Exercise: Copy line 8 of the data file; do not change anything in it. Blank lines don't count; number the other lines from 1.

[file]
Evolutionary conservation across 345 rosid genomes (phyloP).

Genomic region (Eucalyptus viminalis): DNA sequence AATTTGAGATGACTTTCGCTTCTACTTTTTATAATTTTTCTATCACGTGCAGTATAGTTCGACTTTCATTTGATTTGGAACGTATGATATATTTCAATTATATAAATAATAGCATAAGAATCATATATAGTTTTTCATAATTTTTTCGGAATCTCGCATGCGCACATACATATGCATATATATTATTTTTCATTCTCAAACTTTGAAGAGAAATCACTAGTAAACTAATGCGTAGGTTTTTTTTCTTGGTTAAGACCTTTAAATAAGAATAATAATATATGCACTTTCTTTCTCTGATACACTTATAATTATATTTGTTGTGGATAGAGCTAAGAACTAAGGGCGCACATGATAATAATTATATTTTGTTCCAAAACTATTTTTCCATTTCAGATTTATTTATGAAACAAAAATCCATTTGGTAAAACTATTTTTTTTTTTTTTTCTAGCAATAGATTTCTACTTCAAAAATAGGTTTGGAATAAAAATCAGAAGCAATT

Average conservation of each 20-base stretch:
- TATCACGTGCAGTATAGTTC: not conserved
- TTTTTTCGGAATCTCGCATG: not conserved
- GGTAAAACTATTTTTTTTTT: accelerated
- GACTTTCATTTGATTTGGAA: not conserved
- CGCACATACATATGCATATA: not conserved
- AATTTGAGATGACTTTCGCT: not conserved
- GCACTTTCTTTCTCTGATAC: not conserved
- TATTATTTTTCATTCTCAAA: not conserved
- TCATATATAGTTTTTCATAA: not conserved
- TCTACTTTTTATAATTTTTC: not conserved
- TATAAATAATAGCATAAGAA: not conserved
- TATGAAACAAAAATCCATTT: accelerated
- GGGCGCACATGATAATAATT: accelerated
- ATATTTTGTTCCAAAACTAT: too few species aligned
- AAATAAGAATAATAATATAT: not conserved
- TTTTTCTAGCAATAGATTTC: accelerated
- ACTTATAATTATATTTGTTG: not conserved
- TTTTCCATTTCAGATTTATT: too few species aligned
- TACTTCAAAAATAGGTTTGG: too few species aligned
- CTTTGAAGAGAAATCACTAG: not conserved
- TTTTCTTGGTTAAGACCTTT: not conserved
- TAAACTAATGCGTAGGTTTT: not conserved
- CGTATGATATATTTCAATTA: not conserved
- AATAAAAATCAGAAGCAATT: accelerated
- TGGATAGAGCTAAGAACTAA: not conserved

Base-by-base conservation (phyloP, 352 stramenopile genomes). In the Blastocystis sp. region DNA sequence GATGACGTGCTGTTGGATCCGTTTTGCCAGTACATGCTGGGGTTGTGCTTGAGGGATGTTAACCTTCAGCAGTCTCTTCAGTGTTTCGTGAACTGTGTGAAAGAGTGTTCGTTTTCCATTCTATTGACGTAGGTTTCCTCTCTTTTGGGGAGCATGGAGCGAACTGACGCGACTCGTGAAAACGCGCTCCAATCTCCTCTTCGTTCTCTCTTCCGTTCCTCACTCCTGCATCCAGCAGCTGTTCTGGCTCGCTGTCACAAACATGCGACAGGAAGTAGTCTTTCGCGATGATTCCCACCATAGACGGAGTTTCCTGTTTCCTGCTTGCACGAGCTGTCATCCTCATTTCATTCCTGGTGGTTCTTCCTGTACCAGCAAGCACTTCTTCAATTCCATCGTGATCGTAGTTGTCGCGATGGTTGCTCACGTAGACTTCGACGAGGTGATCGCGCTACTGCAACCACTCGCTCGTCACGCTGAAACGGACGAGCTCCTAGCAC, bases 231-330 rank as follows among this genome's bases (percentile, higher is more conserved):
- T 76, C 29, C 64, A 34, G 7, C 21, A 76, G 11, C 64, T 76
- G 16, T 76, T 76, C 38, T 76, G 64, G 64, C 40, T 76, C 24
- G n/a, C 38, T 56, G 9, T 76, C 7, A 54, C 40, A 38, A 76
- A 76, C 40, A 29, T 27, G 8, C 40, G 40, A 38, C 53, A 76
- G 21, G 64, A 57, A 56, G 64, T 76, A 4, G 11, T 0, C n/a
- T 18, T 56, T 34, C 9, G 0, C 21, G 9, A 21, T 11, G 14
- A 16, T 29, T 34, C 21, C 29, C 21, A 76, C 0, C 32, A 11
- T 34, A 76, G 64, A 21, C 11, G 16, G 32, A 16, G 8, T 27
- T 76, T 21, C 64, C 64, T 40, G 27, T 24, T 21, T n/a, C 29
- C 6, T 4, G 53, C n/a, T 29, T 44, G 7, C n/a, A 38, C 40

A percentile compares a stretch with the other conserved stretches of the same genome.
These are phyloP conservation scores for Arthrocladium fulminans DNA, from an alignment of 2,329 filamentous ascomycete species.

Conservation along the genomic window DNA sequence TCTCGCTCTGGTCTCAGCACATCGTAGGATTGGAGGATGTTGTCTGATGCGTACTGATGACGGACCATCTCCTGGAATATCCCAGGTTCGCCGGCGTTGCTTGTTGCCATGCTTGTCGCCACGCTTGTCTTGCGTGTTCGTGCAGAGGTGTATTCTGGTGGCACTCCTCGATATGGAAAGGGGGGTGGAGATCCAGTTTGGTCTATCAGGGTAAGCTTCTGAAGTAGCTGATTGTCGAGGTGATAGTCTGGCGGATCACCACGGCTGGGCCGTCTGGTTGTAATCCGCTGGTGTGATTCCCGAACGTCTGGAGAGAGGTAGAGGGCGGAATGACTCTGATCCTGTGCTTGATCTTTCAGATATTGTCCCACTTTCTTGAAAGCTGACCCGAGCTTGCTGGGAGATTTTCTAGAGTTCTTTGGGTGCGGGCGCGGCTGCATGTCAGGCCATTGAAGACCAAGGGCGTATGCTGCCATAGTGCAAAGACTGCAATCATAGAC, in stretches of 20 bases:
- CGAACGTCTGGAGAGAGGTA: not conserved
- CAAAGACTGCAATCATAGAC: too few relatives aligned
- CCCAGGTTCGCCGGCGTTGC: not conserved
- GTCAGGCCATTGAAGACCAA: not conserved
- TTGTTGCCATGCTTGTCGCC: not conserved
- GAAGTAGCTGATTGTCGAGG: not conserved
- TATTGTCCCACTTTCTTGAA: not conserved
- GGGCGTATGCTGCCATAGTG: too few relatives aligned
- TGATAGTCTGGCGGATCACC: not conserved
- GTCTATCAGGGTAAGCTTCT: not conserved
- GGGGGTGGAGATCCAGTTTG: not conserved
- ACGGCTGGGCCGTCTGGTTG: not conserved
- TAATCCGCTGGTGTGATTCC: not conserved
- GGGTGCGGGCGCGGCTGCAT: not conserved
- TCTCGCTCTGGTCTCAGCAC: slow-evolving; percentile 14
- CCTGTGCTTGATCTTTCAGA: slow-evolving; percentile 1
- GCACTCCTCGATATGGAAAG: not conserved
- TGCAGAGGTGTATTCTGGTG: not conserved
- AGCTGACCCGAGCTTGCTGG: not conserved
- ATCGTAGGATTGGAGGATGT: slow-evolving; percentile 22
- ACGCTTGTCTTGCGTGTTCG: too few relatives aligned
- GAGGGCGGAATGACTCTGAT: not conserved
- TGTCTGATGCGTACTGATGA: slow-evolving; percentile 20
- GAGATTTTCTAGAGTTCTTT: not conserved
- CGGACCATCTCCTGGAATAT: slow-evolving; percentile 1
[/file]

- CGCACATACATATGCATATA: not conserved